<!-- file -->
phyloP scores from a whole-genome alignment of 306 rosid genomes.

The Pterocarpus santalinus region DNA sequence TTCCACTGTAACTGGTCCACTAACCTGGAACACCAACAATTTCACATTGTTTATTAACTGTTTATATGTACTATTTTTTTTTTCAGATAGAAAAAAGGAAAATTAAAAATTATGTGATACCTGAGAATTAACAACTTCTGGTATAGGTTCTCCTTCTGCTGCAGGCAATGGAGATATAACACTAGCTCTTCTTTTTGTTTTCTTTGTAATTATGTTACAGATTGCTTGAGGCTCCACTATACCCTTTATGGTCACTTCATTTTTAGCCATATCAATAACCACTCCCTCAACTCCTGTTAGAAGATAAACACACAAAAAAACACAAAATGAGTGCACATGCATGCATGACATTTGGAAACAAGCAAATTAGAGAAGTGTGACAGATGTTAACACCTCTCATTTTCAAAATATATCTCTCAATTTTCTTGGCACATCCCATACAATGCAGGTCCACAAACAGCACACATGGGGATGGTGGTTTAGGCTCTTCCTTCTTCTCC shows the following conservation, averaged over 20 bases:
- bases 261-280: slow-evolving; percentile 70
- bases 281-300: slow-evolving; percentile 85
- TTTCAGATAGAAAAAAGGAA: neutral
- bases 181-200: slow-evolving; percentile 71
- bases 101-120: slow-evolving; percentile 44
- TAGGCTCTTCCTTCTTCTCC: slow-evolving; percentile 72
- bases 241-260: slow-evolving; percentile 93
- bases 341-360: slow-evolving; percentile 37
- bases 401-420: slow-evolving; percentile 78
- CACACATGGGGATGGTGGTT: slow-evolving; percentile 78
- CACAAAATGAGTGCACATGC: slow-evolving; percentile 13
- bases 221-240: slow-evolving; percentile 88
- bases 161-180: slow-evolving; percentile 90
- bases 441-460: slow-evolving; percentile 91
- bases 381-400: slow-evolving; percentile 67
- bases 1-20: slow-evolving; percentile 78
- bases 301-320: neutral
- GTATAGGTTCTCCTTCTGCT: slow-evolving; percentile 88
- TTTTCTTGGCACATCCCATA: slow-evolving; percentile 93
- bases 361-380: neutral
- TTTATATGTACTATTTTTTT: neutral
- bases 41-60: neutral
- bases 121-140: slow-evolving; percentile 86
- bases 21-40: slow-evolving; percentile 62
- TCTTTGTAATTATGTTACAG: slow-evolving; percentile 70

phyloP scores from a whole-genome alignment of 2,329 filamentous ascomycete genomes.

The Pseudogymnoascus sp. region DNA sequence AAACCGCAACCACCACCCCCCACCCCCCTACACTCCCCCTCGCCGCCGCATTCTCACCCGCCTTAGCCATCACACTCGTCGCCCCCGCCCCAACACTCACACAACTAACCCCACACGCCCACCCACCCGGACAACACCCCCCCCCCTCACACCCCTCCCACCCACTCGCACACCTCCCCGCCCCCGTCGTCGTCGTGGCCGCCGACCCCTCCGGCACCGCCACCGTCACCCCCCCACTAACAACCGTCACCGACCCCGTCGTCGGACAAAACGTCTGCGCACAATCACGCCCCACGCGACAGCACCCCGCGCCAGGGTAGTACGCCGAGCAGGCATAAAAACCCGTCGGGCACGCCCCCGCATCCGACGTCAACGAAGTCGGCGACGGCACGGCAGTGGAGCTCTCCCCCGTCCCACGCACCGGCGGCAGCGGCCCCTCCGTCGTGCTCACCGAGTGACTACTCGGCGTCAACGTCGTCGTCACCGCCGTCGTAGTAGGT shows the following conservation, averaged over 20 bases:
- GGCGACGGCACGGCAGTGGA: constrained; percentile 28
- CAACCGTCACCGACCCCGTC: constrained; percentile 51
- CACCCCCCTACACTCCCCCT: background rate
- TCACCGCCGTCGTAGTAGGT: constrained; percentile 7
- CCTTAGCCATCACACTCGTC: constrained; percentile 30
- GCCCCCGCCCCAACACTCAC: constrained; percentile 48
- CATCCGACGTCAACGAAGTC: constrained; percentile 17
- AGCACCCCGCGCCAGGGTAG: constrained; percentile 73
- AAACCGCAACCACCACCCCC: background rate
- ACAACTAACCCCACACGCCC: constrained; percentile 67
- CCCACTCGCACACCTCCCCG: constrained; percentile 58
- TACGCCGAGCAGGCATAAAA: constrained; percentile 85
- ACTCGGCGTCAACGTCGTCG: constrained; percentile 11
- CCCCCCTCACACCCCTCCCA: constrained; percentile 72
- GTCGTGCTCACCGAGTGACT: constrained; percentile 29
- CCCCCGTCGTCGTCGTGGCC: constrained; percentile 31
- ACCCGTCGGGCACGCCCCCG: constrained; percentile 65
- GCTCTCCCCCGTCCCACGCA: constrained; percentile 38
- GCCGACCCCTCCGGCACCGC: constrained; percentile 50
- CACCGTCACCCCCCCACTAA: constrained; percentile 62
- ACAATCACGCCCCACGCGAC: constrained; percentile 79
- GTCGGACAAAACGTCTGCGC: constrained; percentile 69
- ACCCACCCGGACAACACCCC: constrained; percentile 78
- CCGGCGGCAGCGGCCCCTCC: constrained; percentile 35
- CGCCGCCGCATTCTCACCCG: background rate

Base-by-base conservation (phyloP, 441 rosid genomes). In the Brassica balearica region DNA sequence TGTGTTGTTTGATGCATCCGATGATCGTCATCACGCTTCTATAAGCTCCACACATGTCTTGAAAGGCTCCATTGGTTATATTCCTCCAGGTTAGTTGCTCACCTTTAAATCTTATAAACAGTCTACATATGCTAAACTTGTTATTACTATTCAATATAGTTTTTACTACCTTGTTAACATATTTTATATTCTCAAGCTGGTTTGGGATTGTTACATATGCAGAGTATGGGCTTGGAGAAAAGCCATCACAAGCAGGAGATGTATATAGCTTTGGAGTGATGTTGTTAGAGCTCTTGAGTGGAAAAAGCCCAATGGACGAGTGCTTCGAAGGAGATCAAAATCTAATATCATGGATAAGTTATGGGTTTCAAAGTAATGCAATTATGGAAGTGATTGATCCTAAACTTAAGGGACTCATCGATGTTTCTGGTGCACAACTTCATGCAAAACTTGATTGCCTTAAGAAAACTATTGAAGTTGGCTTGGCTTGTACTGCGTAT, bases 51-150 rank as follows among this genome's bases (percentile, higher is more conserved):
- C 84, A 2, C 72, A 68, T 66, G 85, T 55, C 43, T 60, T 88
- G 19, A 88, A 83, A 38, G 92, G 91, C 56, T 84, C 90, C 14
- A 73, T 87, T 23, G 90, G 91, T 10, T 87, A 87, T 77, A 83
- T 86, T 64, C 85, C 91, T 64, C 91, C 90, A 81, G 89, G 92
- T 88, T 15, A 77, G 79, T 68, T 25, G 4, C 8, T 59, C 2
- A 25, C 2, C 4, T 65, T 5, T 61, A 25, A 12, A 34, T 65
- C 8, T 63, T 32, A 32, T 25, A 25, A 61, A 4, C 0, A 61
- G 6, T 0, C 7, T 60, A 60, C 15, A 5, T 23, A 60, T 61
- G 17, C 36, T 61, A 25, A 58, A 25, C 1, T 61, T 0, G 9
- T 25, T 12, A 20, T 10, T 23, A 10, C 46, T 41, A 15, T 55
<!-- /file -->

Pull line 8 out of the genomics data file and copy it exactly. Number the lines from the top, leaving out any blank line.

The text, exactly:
- TAGGCTCTTCCTTCTTCTCC: slow-evolving; percentile 72